Once the inspection is completed, they will use vacuum equipment in order to exhaust dust and debris particles out of the home. If the vacuum exhausts are within the house, then they will use HEPA (high efficiency particle air) vacuuming equipment.

They will make sure that your carpeting and furnishings are protected as they clean.

They will dislodge dust and other particles by performing well-controlled brushing and contact vacuum cleaning on the duct surfaces.

Any fiberglass duct boards and sheet metal ducts that are lined with fiberglass will be cleaned using soft-bristled brushes. They will most likely replace accessible flex ducts since this is more economical than cleaning them – although they can be cleaned with the use of soft-bristled brushes.

They will seal and re-insulate any holes that may have been made – on purpose or on accident – during the cleaning process in order to protect the duct work and make sure that it is airtight.

They will follow the NADCA’s standards for air duct cleaning as well as the NAIMA’s suggested practice for cleaning ducts with fiberglass lining.

Written by Daffy Ducts

Little Things That Can Affect Dryer Safety

Most people tend to take their dryer for granted. They don’t realize that their dryer can pose a risk if they don’t use it properly. It’s why we emphasize the use of dryer safety tips when using your dryer at all times. The following are a few of the smaller things that you may have considered to be harmless that could actually affect dryer safety:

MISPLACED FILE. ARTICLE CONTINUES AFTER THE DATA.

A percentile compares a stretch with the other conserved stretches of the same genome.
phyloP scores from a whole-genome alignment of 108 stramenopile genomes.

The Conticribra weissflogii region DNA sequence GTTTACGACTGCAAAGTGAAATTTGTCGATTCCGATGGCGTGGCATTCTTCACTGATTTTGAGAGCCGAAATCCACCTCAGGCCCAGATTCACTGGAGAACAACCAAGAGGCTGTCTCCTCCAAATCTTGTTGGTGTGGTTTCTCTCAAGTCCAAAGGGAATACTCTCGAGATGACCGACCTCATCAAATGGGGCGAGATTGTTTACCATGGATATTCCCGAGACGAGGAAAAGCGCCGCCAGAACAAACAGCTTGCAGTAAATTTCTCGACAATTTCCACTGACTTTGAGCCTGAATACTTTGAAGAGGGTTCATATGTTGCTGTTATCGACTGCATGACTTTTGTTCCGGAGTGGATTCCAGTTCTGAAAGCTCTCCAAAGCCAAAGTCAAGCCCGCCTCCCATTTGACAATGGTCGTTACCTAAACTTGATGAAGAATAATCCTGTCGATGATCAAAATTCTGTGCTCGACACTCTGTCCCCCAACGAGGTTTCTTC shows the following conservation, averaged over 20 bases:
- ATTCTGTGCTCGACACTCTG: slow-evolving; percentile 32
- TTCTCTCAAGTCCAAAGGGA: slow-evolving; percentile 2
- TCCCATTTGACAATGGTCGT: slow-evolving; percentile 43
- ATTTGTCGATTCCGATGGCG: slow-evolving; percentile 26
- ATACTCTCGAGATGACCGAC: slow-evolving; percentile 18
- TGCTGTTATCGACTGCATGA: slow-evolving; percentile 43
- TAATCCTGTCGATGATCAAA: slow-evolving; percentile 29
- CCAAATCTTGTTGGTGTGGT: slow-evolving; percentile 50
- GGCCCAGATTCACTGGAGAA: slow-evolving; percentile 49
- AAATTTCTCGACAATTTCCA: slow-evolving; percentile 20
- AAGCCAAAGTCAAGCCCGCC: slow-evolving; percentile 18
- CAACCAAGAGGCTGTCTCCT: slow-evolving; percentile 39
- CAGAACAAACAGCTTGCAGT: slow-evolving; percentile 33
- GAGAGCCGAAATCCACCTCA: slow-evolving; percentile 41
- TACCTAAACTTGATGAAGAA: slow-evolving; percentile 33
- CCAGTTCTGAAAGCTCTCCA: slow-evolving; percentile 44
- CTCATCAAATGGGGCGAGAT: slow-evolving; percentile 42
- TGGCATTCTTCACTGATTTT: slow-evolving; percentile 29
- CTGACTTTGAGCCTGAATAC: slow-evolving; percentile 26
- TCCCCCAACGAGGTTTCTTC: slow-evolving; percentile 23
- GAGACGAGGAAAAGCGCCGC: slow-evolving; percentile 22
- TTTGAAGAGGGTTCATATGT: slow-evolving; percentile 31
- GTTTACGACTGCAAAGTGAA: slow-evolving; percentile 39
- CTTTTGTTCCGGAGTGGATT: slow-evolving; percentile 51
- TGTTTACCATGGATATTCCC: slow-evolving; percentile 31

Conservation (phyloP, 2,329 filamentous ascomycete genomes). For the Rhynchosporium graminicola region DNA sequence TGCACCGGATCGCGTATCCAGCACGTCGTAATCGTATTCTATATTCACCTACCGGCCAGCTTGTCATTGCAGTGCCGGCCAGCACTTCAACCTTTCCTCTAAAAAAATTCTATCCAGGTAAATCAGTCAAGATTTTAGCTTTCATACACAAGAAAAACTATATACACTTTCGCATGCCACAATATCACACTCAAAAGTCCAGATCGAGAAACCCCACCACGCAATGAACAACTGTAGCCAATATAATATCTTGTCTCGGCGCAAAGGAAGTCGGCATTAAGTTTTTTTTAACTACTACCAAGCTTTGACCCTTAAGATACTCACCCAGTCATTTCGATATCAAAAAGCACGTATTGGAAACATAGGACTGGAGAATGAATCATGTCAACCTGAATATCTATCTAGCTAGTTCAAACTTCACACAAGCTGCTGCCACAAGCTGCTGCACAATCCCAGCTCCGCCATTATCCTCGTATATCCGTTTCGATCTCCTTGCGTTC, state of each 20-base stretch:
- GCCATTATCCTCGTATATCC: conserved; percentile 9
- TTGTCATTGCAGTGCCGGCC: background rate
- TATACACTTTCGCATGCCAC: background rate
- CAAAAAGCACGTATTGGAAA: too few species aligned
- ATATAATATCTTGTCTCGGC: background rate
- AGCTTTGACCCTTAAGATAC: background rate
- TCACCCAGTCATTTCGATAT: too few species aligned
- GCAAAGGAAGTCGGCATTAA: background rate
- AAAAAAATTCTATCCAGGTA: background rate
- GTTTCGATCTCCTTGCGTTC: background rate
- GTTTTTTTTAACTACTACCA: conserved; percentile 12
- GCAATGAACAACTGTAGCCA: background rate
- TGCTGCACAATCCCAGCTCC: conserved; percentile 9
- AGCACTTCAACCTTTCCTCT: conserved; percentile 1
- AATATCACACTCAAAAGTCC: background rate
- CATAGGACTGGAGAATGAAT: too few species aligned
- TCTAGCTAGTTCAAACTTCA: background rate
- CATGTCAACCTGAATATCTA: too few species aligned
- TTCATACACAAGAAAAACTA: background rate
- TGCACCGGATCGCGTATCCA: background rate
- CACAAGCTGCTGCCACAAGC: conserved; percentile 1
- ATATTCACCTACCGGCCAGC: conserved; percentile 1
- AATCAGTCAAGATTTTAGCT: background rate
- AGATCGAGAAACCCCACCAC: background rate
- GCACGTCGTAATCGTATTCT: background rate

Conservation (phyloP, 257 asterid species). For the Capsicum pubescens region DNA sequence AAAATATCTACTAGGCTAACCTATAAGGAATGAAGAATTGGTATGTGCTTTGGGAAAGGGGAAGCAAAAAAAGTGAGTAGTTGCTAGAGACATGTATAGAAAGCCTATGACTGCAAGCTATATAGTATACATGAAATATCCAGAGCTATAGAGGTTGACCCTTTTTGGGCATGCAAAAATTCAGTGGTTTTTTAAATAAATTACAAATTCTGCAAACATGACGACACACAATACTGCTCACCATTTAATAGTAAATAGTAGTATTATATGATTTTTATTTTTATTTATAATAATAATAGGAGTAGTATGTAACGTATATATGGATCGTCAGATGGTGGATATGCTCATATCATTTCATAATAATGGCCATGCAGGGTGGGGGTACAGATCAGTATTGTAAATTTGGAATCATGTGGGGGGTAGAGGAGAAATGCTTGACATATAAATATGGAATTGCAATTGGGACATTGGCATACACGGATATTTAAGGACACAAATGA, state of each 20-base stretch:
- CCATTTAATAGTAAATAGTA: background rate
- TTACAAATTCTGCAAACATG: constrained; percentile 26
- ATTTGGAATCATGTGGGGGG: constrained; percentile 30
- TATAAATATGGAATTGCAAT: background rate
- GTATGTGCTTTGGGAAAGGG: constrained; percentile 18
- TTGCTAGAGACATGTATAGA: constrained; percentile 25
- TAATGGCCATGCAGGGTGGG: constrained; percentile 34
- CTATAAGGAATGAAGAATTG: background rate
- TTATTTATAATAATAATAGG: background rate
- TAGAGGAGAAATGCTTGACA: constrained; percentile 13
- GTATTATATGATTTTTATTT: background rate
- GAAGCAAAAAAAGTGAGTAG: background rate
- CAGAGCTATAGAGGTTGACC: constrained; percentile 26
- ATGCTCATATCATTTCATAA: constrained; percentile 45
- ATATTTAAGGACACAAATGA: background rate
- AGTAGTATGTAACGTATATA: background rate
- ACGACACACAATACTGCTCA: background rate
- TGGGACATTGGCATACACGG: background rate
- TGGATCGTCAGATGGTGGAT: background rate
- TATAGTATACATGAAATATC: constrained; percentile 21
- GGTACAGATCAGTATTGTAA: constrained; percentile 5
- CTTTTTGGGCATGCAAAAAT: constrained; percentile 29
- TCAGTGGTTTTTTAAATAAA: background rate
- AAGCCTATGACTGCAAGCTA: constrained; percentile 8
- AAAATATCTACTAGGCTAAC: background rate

Using too many dryer sheets – Dryer sheets are meant to reduce the static-cling in the dryer. For the most part, they are safe to use – as long as you use the recommended number of dryer sheets. The problem is that some people will forget how many they’ve added or add too many out of pure negligence. The chemicals that dryer sheets contain are designed to soften fabric. Too many dryer sheets will result in too many of these chemicals leaving residue within the dryer, which can lead to a clog. Make sure you find the dryer sheets you’ve used after doing a load and throwing them away afterwards.

Not providing enough space – Don’t try to squeeze your dryer into a small space where it has no room. Dryers need space around it so that the air around it can circulate properly. Without the necessary space, your dryer could overheat and cause a fire.

Don’t use vinyl tubing – You should use vent duct tubing instead. Vinyl tubing does not meet current fire codes.

Drying the wrong things – Dryers are designed to dry fabric and nothing else. This means throwing wet toys, wigs or purses into your dryer is not a good idea; you could potentially damage it.

Be sure to keep these dryer safety tips in mind on your next laundry day, and don’t forget to call us at Aspen Air Duct Cleaning to keep your dryer vents safe and clear of lint!

Written by Daffy Ducts

Which Type of Air Purifier Should You Get?

If you’re at all concerned about indoor air quality, then you’ve likely thought of purchasing an air purifier. But shopping for the right one is no easy undertaking. There are a variety of makes and models on the market, some designed for a very specific purpose.